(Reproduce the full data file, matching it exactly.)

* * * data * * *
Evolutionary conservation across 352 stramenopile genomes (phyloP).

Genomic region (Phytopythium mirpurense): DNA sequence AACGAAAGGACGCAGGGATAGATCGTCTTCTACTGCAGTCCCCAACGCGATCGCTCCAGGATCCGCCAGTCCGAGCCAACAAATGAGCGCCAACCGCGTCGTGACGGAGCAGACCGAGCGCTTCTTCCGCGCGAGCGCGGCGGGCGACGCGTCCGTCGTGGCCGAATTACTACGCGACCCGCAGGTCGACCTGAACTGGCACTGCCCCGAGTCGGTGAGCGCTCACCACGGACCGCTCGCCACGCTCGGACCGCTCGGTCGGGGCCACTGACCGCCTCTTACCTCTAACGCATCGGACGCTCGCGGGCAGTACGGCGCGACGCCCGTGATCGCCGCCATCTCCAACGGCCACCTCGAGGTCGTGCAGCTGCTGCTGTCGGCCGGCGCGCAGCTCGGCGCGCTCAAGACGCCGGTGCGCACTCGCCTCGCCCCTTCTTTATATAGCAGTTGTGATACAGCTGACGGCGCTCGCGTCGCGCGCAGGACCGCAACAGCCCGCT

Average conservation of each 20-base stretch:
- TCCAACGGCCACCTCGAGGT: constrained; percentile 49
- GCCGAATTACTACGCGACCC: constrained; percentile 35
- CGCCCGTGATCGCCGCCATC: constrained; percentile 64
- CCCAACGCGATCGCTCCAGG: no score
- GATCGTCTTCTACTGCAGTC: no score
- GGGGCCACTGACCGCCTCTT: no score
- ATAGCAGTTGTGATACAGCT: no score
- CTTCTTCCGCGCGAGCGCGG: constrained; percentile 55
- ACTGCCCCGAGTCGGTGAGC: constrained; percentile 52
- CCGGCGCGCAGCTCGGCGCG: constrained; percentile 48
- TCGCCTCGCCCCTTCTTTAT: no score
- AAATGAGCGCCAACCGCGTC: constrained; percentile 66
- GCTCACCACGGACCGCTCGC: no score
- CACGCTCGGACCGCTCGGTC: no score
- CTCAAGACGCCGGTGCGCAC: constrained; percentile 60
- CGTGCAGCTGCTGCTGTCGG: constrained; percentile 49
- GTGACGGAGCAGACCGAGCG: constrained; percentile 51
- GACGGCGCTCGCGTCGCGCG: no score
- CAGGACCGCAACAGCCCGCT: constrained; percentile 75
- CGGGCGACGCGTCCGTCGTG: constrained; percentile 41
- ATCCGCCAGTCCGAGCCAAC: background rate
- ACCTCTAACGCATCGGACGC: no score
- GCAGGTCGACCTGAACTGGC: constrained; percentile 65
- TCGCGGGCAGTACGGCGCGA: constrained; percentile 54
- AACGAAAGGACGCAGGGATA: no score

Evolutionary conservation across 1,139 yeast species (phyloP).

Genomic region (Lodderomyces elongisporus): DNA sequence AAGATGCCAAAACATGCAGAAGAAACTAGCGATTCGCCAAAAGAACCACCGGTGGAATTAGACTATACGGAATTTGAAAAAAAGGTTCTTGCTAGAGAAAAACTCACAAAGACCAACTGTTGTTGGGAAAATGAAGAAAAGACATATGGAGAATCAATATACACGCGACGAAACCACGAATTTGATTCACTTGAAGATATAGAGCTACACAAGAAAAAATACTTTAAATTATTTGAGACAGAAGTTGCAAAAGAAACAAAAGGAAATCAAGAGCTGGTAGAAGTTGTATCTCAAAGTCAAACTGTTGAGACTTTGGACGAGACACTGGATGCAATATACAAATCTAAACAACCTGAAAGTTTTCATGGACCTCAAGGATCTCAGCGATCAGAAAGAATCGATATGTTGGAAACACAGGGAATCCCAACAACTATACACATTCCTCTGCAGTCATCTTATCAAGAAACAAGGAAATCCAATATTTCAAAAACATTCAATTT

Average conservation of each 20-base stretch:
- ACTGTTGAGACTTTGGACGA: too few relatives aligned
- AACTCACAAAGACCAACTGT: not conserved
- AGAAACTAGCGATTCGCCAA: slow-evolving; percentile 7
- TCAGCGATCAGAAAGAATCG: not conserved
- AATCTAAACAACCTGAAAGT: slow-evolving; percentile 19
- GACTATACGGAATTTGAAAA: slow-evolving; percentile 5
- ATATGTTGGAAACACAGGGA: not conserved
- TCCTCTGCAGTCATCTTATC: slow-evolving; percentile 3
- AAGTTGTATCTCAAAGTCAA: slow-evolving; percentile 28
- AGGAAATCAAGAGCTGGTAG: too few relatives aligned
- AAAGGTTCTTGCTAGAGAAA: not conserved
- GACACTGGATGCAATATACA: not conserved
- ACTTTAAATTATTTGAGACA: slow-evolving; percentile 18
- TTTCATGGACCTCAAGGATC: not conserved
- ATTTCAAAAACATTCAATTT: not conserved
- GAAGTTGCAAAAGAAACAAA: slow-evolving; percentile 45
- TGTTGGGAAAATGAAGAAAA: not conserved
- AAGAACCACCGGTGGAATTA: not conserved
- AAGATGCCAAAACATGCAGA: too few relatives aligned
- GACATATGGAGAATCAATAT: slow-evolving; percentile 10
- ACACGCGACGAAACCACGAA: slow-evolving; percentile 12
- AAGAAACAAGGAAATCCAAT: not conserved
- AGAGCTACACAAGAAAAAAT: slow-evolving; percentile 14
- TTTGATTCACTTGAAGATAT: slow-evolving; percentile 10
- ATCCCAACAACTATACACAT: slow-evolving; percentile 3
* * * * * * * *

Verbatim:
Evolutionary conservation across 352 stramenopile genomes (phyloP).

Genomic region (Phytopythium mirpurense): DNA sequence AACGAAAGGACGCAGGGATAGATCGTCTTCTACTGCAGTCCCCAACGCGATCGCTCCAGGATCCGCCAGTCCGAGCCAACAAATGAGCGCCAACCGCGTCGTGACGGAGCAGACCGAGCGCTTCTTCCGCGCGAGCGCGGCGGGCGACGCGTCCGTCGTGGCCGAATTACTACGCGACCCGCAGGTCGACCTGAACTGGCACTGCCCCGAGTCGGTGAGCGCTCACCACGGACCGCTCGCCACGCTCGGACCGCTCGGTCGGGGCCACTGACCGCCTCTTACCTCTAACGCATCGGACGCTCGCGGGCAGTACGGCGCGACGCCCGTGATCGCCGCCATCTCCAACGGCCACCTCGAGGTCGTGCAGCTGCTGCTGTCGGCCGGCGCGCAGCTCGGCGCGCTCAAGACGCCGGTGCGCACTCGCCTCGCCCCTTCTTTATATAGCAGTTGTGATACAGCTGACGGCGCTCGCGTCGCGCGCAGGACCGCAACAGCCCGCT

Average conservation of each 20-base stretch:
- TCCAACGGCCACCTCGAGGT: constrained; percentile 49
- GCCGAATTACTACGCGACCC: constrained; percentile 35
- CGCCCGTGATCGCCGCCATC: constrained; percentile 64
- CCCAACGCGATCGCTCCAGG: no score
- GATCGTCTTCTACTGCAGTC: no score
- GGGGCCACTGACCGCCTCTT: no score
- ATAGCAGTTGTGATACAGCT: no score
- CTTCTTCCGCGCGAGCGCGG: constrained; percentile 55
- ACTGCCCCGAGTCGGTGAGC: constrained; percentile 52
- CCGGCGCGCAGCTCGGCGCG: constrained; percentile 48
- TCGCCTCGCCCCTTCTTTAT: no score
- AAATGAGCGCCAACCGCGTC: constrained; percentile 66
- GCTCACCACGGACCGCTCGC: no score
- CACGCTCGGACCGCTCGGTC: no score
- CTCAAGACGCCGGTGCGCAC: constrained; percentile 60
- CGTGCAGCTGCTGCTGTCGG: constrained; percentile 49
- GTGACGGAGCAGACCGAGCG: constrained; percentile 51
- GACGGCGCTCGCGTCGCGCG: no score
- CAGGACCGCAACAGCCCGCT: constrained; percentile 75
- CGGGCGACGCGTCCGTCGTG: constrained; percentile 41
- ATCCGCCAGTCCGAGCCAAC: background rate
- ACCTCTAACGCATCGGACGC: no score
- GCAGGTCGACCTGAACTGGC: constrained; percentile 65
- TCGCGGGCAGTACGGCGCGA: constrained; percentile 54
- AACGAAAGGACGCAGGGATA: no score

Evolutionary conservation across 1,139 yeast species (phyloP).

Genomic region (Lodderomyces elongisporus): DNA sequence AAGATGCCAAAACATGCAGAAGAAACTAGCGATTCGCCAAAAGAACCACCGGTGGAATTAGACTATACGGAATTTGAAAAAAAGGTTCTTGCTAGAGAAAAACTCACAAAGACCAACTGTTGTTGGGAAAATGAAGAAAAGACATATGGAGAATCAATATACACGCGACGAAACCACGAATTTGATTCACTTGAAGATATAGAGCTACACAAGAAAAAATACTTTAAATTATTTGAGACAGAAGTTGCAAAAGAAACAAAAGGAAATCAAGAGCTGGTAGAAGTTGTATCTCAAAGTCAAACTGTTGAGACTTTGGACGAGACACTGGATGCAATATACAAATCTAAACAACCTGAAAGTTTTCATGGACCTCAAGGATCTCAGCGATCAGAAAGAATCGATATGTTGGAAACACAGGGAATCCCAACAACTATACACATTCCTCTGCAGTCATCTTATCAAGAAACAAGGAAATCCAATATTTCAAAAACATTCAATTT

Average conservation of each 20-base stretch:
- ACTGTTGAGACTTTGGACGA: too few relatives aligned
- AACTCACAAAGACCAACTGT: not conserved
- AGAAACTAGCGATTCGCCAA: slow-evolving; percentile 7
- TCAGCGATCAGAAAGAATCG: not conserved
- AATCTAAACAACCTGAAAGT: slow-evolving; percentile 19
- GACTATACGGAATTTGAAAA: slow-evolving; percentile 5
- ATATGTTGGAAACACAGGGA: not conserved
- TCCTCTGCAGTCATCTTATC: slow-evolving; percentile 3
- AAGTTGTATCTCAAAGTCAA: slow-evolving; percentile 28
- AGGAAATCAAGAGCTGGTAG: too few relatives aligned
- AAAGGTTCTTGCTAGAGAAA: not conserved
- GACACTGGATGCAATATACA: not conserved
- ACTTTAAATTATTTGAGACA: slow-evolving; percentile 18
- TTTCATGGACCTCAAGGATC: not conserved
- ATTTCAAAAACATTCAATTT: not conserved
- GAAGTTGCAAAAGAAACAAA: slow-evolving; percentile 45
- TGTTGGGAAAATGAAGAAAA: not conserved
- AAGAACCACCGGTGGAATTA: not conserved
- AAGATGCCAAAACATGCAGA: too few relatives aligned
- GACATATGGAGAATCAATAT: slow-evolving; percentile 10
- ACACGCGACGAAACCACGAA: slow-evolving; percentile 12
- AAGAAACAAGGAAATCCAAT: not conserved
- AGAGCTACACAAGAAAAAAT: slow-evolving; percentile 14
- TTTGATTCACTTGAAGATAT: slow-evolving; percentile 10
- ATCCCAACAACTATACACAT: slow-evolving; percentile 3